Kit Carson

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Kit Carson

Kit Carson (December 24, 1809,in Madison County,Kentucky–May 23, 1868), born Christopher Houston Carson, was an American frontiersman.

He was born in Richmond, Madison County, Kentucky. At the age of two his family moved to Franklin, Missouri. During his career throughout the desert Southwest, he was a trapper, guide, military scout, Indian agent, soldier (rising to the rank of brigadier general), and rancher. His renown initially came from guiding John C. Frémont on an expedition to map the western trails to the Pacific Ocean. Descriptions in Frémont's popular report of his expeditions made Kit Carson famous. After his trapping days were over, Carson settled in Taos, New Mexico and married 14-year old Josefa Jaramillo, his third wife, on February 6, 1843.

He fought against the Mexicans in California in the 1840s, and played a part in the Civil War.

When the Civil War erupted in April of 1861, Kit Carson resigned his post as federal Indian agent for northern New Mexico and offered to help organize the New Mexico volunteer infantry. Although New Mexico Territory officially allowed slavery, geography and economics made the institution so impractical that there were only a handful of slaves within its boundaries. The territorial government and the leaders of opinion all threw their support to the Union.

Overall command of Union forces in the Department of New Mexico fell to Colonel Edward R. S. Canby of the Regular Army's 19th Infantry, headquartered at Fort Defiance. Carson, with the rank of Colonel of Volunteers, commanded the third of five columns in Canby's force. Carson's command was divided into two battalions each made up of four companies of the First New Mexico Volunteers, in all some 500 men.

Early in 1862, Confederate forces in Texas under General H.H. Sibley undertook an invasion of New Mexico Territory. The goal of this expedition was to conquer the rich Colorado gold fields and thus deprive the Northern war machine of a valuable resource and direct it instead to Southern coffers.

Advancing up the Rio Grande River, Sibley's command clashed with Canby's Union force at Valverde on February 21, 1862. The day-long Battle of Valverde ended when the Confederates captured a Union battery of six guns and forced the rest of Canby's troops back across the river with losses of 68 killed and 160 wounded. Colonel Carson's column spent the morning on the west side of the river out of the action, but at one o'clock, Canby ordered them to cross, and Carson's battalions fought until ordered to retreat. Carson lost one man killed and one wounded.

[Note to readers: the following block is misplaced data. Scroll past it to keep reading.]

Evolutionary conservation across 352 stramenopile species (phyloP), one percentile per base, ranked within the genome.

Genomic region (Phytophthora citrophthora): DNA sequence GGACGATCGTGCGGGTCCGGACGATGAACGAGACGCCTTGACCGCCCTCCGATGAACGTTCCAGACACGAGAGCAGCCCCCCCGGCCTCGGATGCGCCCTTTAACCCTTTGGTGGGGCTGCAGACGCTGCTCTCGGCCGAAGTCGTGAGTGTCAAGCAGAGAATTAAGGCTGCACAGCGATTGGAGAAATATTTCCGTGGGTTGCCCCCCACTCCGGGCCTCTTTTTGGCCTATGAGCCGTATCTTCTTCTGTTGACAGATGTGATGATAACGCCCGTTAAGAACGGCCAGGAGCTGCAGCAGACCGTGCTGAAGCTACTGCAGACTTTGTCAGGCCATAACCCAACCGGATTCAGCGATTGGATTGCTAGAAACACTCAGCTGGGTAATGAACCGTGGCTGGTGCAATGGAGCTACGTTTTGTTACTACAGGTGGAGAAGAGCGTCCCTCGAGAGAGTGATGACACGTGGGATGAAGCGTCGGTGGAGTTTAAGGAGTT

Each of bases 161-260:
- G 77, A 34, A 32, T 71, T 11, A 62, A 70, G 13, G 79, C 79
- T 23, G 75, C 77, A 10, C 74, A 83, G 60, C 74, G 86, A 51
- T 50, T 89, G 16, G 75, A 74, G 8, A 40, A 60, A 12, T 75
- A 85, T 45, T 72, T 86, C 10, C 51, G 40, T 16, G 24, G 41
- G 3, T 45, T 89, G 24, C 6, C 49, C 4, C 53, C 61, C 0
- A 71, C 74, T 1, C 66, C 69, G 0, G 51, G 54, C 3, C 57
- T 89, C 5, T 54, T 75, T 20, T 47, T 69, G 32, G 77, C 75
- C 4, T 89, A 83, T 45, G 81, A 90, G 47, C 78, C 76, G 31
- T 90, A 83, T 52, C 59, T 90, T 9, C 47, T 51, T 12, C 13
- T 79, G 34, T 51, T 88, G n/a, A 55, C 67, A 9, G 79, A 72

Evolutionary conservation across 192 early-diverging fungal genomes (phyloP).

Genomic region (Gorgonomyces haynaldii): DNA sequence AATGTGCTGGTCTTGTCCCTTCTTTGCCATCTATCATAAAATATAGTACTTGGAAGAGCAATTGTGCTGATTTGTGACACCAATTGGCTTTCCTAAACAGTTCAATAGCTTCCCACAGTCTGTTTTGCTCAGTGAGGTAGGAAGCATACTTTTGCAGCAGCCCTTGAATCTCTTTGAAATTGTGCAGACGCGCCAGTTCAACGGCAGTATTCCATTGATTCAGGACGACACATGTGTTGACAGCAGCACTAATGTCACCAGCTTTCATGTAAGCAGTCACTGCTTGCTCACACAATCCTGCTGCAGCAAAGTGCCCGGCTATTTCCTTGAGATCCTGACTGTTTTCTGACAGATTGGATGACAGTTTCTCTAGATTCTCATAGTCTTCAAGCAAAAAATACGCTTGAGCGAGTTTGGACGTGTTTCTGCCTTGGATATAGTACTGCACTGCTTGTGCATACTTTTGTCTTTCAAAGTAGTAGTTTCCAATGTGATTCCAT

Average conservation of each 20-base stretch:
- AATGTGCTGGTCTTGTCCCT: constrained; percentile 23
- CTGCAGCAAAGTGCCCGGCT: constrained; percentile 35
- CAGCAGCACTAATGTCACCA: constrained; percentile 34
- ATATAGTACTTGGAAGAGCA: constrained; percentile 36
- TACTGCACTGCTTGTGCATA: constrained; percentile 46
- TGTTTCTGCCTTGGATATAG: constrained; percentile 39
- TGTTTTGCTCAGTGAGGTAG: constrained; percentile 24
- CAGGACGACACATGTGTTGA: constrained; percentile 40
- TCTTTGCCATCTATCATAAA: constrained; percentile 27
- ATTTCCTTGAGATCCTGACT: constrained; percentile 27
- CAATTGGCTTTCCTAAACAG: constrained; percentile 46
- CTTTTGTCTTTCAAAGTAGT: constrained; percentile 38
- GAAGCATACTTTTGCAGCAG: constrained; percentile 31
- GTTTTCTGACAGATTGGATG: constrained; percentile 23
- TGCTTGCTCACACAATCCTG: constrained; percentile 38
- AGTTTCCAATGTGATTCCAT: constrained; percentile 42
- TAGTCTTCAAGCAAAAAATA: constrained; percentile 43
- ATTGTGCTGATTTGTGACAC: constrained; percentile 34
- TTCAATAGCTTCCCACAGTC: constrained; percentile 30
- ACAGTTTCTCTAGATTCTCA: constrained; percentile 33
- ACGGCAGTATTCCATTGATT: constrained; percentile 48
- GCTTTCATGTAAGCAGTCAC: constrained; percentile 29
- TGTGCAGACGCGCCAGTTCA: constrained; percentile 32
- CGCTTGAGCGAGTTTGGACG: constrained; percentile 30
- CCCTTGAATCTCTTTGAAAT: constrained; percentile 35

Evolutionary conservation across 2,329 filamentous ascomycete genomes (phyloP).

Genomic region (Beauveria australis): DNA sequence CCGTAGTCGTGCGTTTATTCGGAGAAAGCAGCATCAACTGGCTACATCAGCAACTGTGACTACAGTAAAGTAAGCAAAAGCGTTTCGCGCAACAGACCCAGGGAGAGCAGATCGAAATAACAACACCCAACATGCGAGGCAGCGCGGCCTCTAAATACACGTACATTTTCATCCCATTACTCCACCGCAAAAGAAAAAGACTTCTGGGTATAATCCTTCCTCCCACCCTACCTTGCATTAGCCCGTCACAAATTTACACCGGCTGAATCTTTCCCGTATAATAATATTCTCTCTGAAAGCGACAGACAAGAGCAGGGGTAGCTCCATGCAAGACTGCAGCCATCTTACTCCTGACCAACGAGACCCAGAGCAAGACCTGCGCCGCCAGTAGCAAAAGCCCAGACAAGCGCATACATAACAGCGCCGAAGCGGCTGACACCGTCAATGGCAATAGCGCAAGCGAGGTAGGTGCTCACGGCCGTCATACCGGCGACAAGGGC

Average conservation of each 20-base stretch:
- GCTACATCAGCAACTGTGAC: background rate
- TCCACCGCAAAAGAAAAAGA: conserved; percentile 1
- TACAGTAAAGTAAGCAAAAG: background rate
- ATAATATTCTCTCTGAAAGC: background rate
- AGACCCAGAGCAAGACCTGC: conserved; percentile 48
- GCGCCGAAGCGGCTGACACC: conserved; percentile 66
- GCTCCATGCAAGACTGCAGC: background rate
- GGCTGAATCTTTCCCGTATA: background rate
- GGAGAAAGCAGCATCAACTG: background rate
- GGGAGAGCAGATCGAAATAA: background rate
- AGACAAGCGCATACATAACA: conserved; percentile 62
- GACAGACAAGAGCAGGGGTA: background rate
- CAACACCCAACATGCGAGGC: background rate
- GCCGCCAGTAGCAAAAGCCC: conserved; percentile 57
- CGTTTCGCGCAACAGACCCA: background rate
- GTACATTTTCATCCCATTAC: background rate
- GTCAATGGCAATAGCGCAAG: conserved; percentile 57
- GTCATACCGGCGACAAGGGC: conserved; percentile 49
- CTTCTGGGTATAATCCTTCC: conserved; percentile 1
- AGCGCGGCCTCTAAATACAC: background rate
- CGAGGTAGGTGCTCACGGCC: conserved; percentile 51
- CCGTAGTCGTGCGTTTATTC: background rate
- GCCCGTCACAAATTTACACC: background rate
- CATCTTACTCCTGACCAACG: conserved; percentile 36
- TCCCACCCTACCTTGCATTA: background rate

Colonel Canby had little or no confidence in the hastily recruited, untrained New Mexico volunteers, "who would not obey orders or obeyed them too late to be of any service." However, in his battle report he did commend Carson, among other volunteer officers, for his "zeal and energy."

After the battle at Valverde Colonel Canby and most of the regular troops were ordered to the eastern front, but Carson and his New Mexico Volunteers were fully occupied by "Indian troubles."

The new commander of the District of New Mexico, Brigadier-General James H. Carleton, ordered Carson to lead an expedition against the Navajo Indians, who continued to resist the white invasion of their land. The Navajos should be told, Carleton instructed Carson, "You have deceived us too often, and robbed and murdered our people too long, to trust you again at large in your own country. This war shall be pursued against you if it takes years, now that we have begun, until you cease to exist or move. There can be no other talk on the subject."

Colonel Carson pursued the Navajo across much of New Mexico. There were no pitched battles and only a few skirmishes, for Carson's principal tactic was to destroy or capture the Navajos' crops and animals. In this effort he was aided by other Indian tribes, long-standing enemies of the Navajos, chiefly the Utes. Carson was pleased with the work the Utes did for him, but felt some irritation when they went home in the middle of the campaign, having collected what they thought was sufficient booty.

Carson also had difficulty with his New Mexico volunteers. Troopers deserted and officers resigned. Carson urged Carleton to accept two resignations he was forwarding, "as I do not wish to have any officer in my command who is not contented or willing to put up with as much inconvenience and privations for the success of the expedition as I undergo myself."

In 1864, the Navajos surrendered and were marched off to a reservation—the Long Walk of the Navajo. In November Carson fought a combined force of Kiowa, Comanche and Cheyenne to a draw at the First Battle of Adobe Walls, but managed to destroy the Indian village and winter supplies. General Carleton in October 1865 recommended that Carson be awarded the brevet rank of brigadier-general, "for gallantry in the battle of Valverde, and for distinguished conduct and gallantry in the wars against the Mescalero Apaches and against the Navajo Indians of New Mexico."

When the Civil War ended, and with the Navajo campaign successfully concluded, Carson left the army and took up ranching in Colorado. He died there in 1868, but the legend of Kit Carson continued to grow through the years as dime-novels, comic books, movies and television recounted (and invented) the frontiersman's many exciting adventures.

Carson died in Boggsville, Colorado. He is buried in Taos, New Mexico alongside his wife, Josephine. His headstone inscription reads: "Kit Carson / Died May 23rd 1868 / Aged 59 Years."

Carson City, the capital of Nevada, is named in his honor as is Kit Carson Peak in the Sangre de Cristo mountains of southern Colorado and Carson National Forest, in northern New Carson pt:Kit Carson


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